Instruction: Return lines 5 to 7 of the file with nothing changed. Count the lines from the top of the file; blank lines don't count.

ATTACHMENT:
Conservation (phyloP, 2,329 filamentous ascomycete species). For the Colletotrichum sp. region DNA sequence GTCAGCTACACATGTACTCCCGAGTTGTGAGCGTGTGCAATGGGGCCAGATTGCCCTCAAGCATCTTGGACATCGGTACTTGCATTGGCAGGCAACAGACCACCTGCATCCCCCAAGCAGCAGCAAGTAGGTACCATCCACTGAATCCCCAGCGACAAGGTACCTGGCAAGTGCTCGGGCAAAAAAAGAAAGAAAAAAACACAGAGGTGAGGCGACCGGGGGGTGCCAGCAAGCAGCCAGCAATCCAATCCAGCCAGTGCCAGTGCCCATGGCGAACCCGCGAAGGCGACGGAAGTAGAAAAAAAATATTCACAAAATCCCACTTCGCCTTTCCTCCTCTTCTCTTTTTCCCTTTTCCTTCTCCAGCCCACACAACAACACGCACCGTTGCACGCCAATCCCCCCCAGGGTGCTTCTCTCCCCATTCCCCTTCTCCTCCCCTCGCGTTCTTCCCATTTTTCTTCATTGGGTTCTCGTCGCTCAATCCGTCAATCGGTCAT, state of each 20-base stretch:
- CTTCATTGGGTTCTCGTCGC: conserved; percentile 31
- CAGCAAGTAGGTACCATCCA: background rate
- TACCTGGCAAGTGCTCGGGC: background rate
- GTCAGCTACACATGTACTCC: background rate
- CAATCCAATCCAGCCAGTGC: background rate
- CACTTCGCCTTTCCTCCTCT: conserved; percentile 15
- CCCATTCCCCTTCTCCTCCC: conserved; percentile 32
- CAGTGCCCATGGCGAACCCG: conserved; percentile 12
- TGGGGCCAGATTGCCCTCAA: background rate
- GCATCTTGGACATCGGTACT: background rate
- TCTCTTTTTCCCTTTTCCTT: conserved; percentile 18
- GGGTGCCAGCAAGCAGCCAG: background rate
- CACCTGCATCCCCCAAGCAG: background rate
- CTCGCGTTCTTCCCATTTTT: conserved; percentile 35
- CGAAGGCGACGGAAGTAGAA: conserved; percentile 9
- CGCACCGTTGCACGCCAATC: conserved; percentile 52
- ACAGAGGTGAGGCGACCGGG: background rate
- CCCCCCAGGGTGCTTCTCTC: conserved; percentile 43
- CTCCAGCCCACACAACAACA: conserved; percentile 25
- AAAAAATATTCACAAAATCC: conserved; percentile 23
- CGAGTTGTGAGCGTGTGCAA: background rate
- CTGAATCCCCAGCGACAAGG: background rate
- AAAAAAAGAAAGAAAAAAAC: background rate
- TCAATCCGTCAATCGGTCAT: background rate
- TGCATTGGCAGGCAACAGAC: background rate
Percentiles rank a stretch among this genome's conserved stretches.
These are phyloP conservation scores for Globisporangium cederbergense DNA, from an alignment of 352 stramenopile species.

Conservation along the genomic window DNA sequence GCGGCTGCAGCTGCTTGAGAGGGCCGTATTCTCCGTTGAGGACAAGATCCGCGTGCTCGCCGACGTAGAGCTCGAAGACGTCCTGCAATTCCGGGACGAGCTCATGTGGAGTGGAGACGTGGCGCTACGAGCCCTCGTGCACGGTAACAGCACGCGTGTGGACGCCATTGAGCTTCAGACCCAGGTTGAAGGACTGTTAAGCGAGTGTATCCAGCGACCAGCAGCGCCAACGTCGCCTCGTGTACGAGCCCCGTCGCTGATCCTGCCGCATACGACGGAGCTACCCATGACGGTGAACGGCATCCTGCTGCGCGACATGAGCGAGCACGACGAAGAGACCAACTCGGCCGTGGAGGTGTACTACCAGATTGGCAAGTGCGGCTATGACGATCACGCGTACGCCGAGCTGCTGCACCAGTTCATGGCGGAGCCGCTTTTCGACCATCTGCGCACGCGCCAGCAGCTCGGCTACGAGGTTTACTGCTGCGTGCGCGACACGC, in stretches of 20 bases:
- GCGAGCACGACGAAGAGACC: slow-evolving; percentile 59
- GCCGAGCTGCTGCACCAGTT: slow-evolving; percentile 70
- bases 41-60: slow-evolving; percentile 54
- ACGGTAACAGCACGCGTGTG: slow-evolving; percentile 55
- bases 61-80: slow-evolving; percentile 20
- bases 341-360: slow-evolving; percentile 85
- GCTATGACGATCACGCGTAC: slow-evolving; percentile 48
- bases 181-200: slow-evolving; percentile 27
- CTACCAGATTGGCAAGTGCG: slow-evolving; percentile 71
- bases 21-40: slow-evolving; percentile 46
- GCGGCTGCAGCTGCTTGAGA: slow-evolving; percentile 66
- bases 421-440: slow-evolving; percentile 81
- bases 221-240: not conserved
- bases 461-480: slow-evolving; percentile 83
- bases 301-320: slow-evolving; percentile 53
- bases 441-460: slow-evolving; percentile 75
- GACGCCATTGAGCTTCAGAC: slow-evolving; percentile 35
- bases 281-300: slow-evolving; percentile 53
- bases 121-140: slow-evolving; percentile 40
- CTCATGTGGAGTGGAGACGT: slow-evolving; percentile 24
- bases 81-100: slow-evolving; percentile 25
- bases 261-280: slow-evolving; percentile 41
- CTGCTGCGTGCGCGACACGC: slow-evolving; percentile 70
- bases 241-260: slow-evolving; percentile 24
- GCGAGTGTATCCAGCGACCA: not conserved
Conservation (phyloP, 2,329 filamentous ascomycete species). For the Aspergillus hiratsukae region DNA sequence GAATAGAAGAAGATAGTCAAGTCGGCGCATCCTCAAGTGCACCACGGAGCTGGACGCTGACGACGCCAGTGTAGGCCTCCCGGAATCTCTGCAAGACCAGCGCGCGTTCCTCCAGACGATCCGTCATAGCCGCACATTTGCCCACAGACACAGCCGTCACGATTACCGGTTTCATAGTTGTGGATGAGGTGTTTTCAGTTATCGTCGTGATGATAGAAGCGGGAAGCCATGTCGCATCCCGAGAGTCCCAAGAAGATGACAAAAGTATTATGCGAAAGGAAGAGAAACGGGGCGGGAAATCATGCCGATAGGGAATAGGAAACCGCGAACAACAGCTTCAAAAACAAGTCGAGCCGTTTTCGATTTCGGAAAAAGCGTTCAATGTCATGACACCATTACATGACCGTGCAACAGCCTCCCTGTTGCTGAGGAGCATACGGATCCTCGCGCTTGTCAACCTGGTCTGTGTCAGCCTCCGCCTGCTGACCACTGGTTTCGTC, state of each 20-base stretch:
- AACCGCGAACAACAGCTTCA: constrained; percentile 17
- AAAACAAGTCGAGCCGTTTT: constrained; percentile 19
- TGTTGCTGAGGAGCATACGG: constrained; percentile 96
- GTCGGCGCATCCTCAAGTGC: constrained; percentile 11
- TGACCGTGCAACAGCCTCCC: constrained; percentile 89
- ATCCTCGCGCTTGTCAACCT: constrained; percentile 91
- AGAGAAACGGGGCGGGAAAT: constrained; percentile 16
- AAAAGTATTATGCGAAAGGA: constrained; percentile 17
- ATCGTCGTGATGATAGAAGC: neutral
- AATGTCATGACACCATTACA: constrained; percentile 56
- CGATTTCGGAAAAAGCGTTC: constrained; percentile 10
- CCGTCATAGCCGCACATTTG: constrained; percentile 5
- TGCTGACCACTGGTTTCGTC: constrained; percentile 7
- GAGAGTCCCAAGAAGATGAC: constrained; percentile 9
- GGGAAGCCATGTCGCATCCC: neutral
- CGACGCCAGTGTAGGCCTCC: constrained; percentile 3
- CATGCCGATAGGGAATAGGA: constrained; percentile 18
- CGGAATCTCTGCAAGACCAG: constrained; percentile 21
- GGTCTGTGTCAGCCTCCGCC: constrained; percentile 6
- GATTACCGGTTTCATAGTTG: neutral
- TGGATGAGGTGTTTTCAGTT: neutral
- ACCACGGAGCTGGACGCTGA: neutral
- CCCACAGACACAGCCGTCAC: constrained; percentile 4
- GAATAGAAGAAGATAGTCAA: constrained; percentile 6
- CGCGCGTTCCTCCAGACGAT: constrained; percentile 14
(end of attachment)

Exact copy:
- GTCAGCTACACATGTACTCC: background rate
- CAATCCAATCCAGCCAGTGC: background rate
- CACTTCGCCTTTCCTCCTCT: conserved; percentile 15